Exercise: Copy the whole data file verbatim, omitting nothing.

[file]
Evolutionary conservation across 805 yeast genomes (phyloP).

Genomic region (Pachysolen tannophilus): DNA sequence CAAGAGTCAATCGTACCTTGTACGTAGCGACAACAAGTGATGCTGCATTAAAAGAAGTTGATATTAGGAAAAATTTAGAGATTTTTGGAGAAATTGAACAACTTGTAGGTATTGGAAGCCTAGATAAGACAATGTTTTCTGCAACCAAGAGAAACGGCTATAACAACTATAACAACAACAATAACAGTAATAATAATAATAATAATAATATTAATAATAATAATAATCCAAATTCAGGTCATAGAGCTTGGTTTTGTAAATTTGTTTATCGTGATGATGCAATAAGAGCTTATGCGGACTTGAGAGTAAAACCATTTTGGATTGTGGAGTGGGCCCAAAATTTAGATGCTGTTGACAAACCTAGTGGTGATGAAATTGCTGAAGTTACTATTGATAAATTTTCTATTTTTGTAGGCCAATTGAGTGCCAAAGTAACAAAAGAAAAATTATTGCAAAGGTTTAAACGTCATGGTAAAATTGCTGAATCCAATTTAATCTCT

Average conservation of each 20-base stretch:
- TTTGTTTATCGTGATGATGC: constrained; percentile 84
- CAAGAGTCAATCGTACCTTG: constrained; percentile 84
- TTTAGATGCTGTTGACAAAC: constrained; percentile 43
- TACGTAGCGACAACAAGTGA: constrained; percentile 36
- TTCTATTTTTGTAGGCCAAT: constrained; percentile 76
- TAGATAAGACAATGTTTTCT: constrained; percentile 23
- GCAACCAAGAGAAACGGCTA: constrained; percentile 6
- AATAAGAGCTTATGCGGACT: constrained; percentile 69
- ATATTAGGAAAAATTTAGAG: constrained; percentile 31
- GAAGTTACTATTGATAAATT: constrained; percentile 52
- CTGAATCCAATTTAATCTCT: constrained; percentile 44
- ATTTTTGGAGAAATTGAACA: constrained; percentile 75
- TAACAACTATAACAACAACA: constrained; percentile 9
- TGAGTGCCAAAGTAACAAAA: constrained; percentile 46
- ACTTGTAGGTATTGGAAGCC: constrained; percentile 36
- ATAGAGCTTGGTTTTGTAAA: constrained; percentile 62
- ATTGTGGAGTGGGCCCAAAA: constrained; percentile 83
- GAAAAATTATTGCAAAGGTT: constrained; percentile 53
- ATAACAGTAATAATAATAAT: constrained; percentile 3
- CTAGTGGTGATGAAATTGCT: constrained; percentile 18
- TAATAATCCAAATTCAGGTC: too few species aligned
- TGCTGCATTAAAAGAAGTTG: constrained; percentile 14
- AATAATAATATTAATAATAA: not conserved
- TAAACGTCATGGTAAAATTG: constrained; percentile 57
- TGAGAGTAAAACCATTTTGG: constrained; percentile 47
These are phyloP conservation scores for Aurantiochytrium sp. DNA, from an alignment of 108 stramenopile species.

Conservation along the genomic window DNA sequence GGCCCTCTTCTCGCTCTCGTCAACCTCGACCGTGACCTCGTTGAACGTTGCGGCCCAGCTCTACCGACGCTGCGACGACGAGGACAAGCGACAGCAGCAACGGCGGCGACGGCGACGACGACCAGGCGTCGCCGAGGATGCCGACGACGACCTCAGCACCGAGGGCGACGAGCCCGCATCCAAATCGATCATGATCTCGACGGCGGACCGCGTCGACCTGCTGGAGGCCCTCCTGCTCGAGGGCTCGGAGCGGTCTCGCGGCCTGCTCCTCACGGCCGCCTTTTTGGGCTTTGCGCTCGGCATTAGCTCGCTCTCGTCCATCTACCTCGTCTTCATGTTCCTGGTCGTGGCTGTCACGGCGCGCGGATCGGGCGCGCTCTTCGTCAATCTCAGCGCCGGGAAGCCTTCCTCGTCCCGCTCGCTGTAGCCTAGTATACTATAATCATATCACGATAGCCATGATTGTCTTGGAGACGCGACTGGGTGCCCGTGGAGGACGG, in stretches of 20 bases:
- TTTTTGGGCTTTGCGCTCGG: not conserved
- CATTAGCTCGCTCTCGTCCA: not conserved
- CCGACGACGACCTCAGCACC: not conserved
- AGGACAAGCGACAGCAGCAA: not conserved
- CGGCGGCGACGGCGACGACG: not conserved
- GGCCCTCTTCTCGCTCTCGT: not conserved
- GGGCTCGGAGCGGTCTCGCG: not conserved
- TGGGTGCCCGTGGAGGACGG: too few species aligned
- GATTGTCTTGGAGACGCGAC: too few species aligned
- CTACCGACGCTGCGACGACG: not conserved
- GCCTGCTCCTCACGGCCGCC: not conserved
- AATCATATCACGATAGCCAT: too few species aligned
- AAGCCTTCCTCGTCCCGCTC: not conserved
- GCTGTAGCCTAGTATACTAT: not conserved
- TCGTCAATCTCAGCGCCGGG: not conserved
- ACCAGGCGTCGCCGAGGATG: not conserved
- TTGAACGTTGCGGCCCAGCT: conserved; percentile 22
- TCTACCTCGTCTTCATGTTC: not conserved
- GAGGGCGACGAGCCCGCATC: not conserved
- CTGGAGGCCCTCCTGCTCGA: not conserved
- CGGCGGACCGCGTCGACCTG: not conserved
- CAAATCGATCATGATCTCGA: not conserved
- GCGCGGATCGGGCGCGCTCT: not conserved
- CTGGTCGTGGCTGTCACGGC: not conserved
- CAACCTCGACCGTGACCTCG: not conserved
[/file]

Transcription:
Evolutionary conservation across 805 yeast genomes (phyloP).

Genomic region (Pachysolen tannophilus): DNA sequence CAAGAGTCAATCGTACCTTGTACGTAGCGACAACAAGTGATGCTGCATTAAAAGAAGTTGATATTAGGAAAAATTTAGAGATTTTTGGAGAAATTGAACAACTTGTAGGTATTGGAAGCCTAGATAAGACAATGTTTTCTGCAACCAAGAGAAACGGCTATAACAACTATAACAACAACAATAACAGTAATAATAATAATAATAATAATATTAATAATAATAATAATCCAAATTCAGGTCATAGAGCTTGGTTTTGTAAATTTGTTTATCGTGATGATGCAATAAGAGCTTATGCGGACTTGAGAGTAAAACCATTTTGGATTGTGGAGTGGGCCCAAAATTTAGATGCTGTTGACAAACCTAGTGGTGATGAAATTGCTGAAGTTACTATTGATAAATTTTCTATTTTTGTAGGCCAATTGAGTGCCAAAGTAACAAAAGAAAAATTATTGCAAAGGTTTAAACGTCATGGTAAAATTGCTGAATCCAATTTAATCTCT

Average conservation of each 20-base stretch:
- TTTGTTTATCGTGATGATGC: constrained; percentile 84
- CAAGAGTCAATCGTACCTTG: constrained; percentile 84
- TTTAGATGCTGTTGACAAAC: constrained; percentile 43
- TACGTAGCGACAACAAGTGA: constrained; percentile 36
- TTCTATTTTTGTAGGCCAAT: constrained; percentile 76
- TAGATAAGACAATGTTTTCT: constrained; percentile 23
- GCAACCAAGAGAAACGGCTA: constrained; percentile 6
- AATAAGAGCTTATGCGGACT: constrained; percentile 69
- ATATTAGGAAAAATTTAGAG: constrained; percentile 31
- GAAGTTACTATTGATAAATT: constrained; percentile 52
- CTGAATCCAATTTAATCTCT: constrained; percentile 44
- ATTTTTGGAGAAATTGAACA: constrained; percentile 75
- TAACAACTATAACAACAACA: constrained; percentile 9
- TGAGTGCCAAAGTAACAAAA: constrained; percentile 46
- ACTTGTAGGTATTGGAAGCC: constrained; percentile 36
- ATAGAGCTTGGTTTTGTAAA: constrained; percentile 62
- ATTGTGGAGTGGGCCCAAAA: constrained; percentile 83
- GAAAAATTATTGCAAAGGTT: constrained; percentile 53
- ATAACAGTAATAATAATAAT: constrained; percentile 3
- CTAGTGGTGATGAAATTGCT: constrained; percentile 18
- TAATAATCCAAATTCAGGTC: too few species aligned
- TGCTGCATTAAAAGAAGTTG: constrained; percentile 14
- AATAATAATATTAATAATAA: not conserved
- TAAACGTCATGGTAAAATTG: constrained; percentile 57
- TGAGAGTAAAACCATTTTGG: constrained; percentile 47
These are phyloP conservation scores for Aurantiochytrium sp. DNA, from an alignment of 108 stramenopile species.

Conservation along the genomic window DNA sequence GGCCCTCTTCTCGCTCTCGTCAACCTCGACCGTGACCTCGTTGAACGTTGCGGCCCAGCTCTACCGACGCTGCGACGACGAGGACAAGCGACAGCAGCAACGGCGGCGACGGCGACGACGACCAGGCGTCGCCGAGGATGCCGACGACGACCTCAGCACCGAGGGCGACGAGCCCGCATCCAAATCGATCATGATCTCGACGGCGGACCGCGTCGACCTGCTGGAGGCCCTCCTGCTCGAGGGCTCGGAGCGGTCTCGCGGCCTGCTCCTCACGGCCGCCTTTTTGGGCTTTGCGCTCGGCATTAGCTCGCTCTCGTCCATCTACCTCGTCTTCATGTTCCTGGTCGTGGCTGTCACGGCGCGCGGATCGGGCGCGCTCTTCGTCAATCTCAGCGCCGGGAAGCCTTCCTCGTCCCGCTCGCTGTAGCCTAGTATACTATAATCATATCACGATAGCCATGATTGTCTTGGAGACGCGACTGGGTGCCCGTGGAGGACGG, in stretches of 20 bases:
- TTTTTGGGCTTTGCGCTCGG: not conserved
- CATTAGCTCGCTCTCGTCCA: not conserved
- CCGACGACGACCTCAGCACC: not conserved
- AGGACAAGCGACAGCAGCAA: not conserved
- CGGCGGCGACGGCGACGACG: not conserved
- GGCCCTCTTCTCGCTCTCGT: not conserved
- GGGCTCGGAGCGGTCTCGCG: not conserved
- TGGGTGCCCGTGGAGGACGG: too few species aligned
- GATTGTCTTGGAGACGCGAC: too few species aligned
- CTACCGACGCTGCGACGACG: not conserved
- GCCTGCTCCTCACGGCCGCC: not conserved
- AATCATATCACGATAGCCAT: too few species aligned
- AAGCCTTCCTCGTCCCGCTC: not conserved
- GCTGTAGCCTAGTATACTAT: not conserved
- TCGTCAATCTCAGCGCCGGG: not conserved
- ACCAGGCGTCGCCGAGGATG: not conserved
- TTGAACGTTGCGGCCCAGCT: conserved; percentile 22
- TCTACCTCGTCTTCATGTTC: not conserved
- GAGGGCGACGAGCCCGCATC: not conserved
- CTGGAGGCCCTCCTGCTCGA: not conserved
- CGGCGGACCGCGTCGACCTG: not conserved
- CAAATCGATCATGATCTCGA: not conserved
- GCGCGGATCGGGCGCGCTCT: not conserved
- CTGGTCGTGGCTGTCACGGC: not conserved
- CAACCTCGACCGTGACCTCG: not conserved